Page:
Courtesy of Zak Kayal

This year, no one waited for the broom to drop on a cappella Tap Night, no one raced around Old Campus and no one drank from the Tap Cup. First years were left wondering, “Is Yale really Yale without a cappella?”

A cappella rush was canceled this year, putting some of Yale’s most iconic first-year traditions on hold. The Yale Singing Group Council — the student body that oversees 14 of Yale’s underclassman a cappella groups — made the decision to cancel recruitment because of the pandemic. They arrived at the ruling in consultation with a cappella group representatives and the Yale College Dean’s Office.

“I’m the type of person who sings every chance I get,” said Kayla Sokunle ’24. “I sing to lift my spirits, so it was definitely disappointing to find out that rush wasn’t happening.”

SGC Co-Chair Zach Taylor ’22 said that an “overwhelming majority” of a cappella leaders agreed to postpone rush rather than replicate the first-year a cappella experience virtually. He noted that crucial aspects of the experience, such as touring and performing live, were not possible this year. Despite the hold on recruitment, existing group members are permitted to rehearse and perform virtually.

The SGC’s decision came as a surprise to many first-year students, particularly because other singing groups moved to digital formats. For instance, the Yale Glee Club is entirely virtual this year, from its audition process to current programming.

For Maya Khurana ’24, a new YGC member, virtual Glee Club is better than nothing. “Tap Night wasn’t what it would be normally, but it was still really exciting. I really think a cappella could’ve worked in a virtual format,” Khurana said.

Many first years enter college already familiar with — and eager to join —Yale’s a cappella scene. Before Joe Lee ’24 heard recruitment was cancelled, he had researched groups he wanted to rush, including Shades of Yale and Mixed Company of Yale. However, because rush was postponed, students who would have auditioned for a cappella joined other music communities instead. This year, the YGC’s membership jumped from around 80 to 98 singers.

Joining alternate music groups gave some first years the community they originally hoped to find in a cappella. Khurana initially expected to meet upperclassmen through a cappella rush, but now the Glee Club fills that role. “I feel like I’m making connections with the Yale community, not just the class of 2024,” she said.

Despite the SGC ban, students still rushed certain a cappella groups. Singing ensembles outside SGC’s purview were free to conduct virtual auditions. These a cappella groups include the Yale Russian Chorus, the Yale Slavic Chorus, Hangarak and Magevet.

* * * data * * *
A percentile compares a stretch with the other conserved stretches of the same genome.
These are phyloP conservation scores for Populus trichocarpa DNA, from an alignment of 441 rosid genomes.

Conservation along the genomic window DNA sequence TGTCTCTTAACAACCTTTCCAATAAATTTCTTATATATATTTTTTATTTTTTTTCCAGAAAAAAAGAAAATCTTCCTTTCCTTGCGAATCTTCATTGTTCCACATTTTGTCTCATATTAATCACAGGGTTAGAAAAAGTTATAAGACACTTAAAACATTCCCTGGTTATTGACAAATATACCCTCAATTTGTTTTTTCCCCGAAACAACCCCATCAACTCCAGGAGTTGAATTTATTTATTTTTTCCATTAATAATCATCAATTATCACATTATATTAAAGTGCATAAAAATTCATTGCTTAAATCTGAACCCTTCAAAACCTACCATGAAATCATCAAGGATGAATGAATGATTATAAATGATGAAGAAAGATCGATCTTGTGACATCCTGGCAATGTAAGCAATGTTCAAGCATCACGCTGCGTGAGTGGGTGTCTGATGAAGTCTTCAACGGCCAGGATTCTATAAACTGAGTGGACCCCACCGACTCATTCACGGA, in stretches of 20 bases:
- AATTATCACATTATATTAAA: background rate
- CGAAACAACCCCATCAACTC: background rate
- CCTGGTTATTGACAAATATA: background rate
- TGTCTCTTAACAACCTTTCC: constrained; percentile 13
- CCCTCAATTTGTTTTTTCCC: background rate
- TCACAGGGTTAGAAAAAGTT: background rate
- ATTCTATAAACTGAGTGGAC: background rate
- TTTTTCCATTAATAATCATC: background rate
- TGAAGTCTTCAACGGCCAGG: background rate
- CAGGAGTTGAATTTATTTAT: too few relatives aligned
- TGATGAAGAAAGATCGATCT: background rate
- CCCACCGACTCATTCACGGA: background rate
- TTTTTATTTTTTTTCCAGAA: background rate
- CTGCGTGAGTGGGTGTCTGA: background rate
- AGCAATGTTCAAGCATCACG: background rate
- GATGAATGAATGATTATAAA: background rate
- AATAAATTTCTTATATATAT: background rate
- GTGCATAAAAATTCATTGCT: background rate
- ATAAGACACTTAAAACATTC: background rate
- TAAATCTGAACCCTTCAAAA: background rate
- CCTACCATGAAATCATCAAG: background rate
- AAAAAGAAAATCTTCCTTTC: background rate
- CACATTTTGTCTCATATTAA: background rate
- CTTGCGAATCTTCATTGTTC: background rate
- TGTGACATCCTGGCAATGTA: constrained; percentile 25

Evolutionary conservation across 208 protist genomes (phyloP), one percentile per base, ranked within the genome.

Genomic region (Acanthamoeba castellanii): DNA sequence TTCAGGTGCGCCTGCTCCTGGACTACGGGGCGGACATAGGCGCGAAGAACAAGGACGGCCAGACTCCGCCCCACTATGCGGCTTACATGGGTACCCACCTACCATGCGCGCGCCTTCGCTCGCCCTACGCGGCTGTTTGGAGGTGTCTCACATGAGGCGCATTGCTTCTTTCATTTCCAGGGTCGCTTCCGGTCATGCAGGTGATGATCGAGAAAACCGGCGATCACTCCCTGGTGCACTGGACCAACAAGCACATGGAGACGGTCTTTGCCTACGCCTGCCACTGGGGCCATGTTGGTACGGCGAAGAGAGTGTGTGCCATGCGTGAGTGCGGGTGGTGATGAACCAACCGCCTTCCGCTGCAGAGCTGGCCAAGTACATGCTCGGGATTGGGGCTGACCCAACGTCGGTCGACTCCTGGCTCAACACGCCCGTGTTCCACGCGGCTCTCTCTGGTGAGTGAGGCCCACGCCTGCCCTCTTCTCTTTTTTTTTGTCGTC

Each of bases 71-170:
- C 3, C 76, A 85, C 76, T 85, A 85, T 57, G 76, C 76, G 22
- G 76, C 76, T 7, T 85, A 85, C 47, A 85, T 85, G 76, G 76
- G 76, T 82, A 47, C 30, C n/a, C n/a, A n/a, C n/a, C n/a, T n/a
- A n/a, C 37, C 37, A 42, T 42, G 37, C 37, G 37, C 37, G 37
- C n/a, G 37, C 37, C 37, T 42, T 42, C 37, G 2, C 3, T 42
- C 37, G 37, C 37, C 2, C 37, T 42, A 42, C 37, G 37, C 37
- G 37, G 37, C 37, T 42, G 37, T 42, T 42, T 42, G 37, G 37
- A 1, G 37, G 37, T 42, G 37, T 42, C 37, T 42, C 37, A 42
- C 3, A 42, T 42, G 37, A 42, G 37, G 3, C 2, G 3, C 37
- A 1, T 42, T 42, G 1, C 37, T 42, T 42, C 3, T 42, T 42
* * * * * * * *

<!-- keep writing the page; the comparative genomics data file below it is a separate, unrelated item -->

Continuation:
Joy Yun ’24, a new member of the Korean/K-Pop group Hangarak, enjoys the group’s Zoom social hours but is nervous about virtual music-making.

“So much of a cappella is about singing beautiful music in a physical space together, adjusting to each other’s voices as you go,” she said. “It’s also strange to think that we’ll start to feel like a family over the course of the year, but then the seniors will graduate and I will have never met them in-person.”

Although some students have joined non-SGC groups, other first years said they will wait until fall 2021 to rush a cappella. In the meantime, first years can experience the a cappella community by watching online performances and attending virtual interest sessions. Yale College Arts is providing funds for groups to create music videos with VirtualChoir.net — a service that allows users to record, mix and master choir music digitally. The SGC is working to hold events for first years, similar to the Virtual Jam held in September.

“We want to welcome the first years to the a cappella community, but not in a way that feels like an early rush process,” Taylor said.

For students like Lee, Sokunle and Khurana, the rush postponement means extra time to prepare for auditions and find their footing at Yale. These first years are finding music in other places, such as Shen Curriculum voice lessons, suite jam sessions and karaoke nights. They remain hopeful. As Sokunle said, “There’s always next year.”

The SGC welcomes any event suggestions or questions about the a cappella community at sgc@yale.edu.


Nancy Walecki | nancy.walecki@yale.edu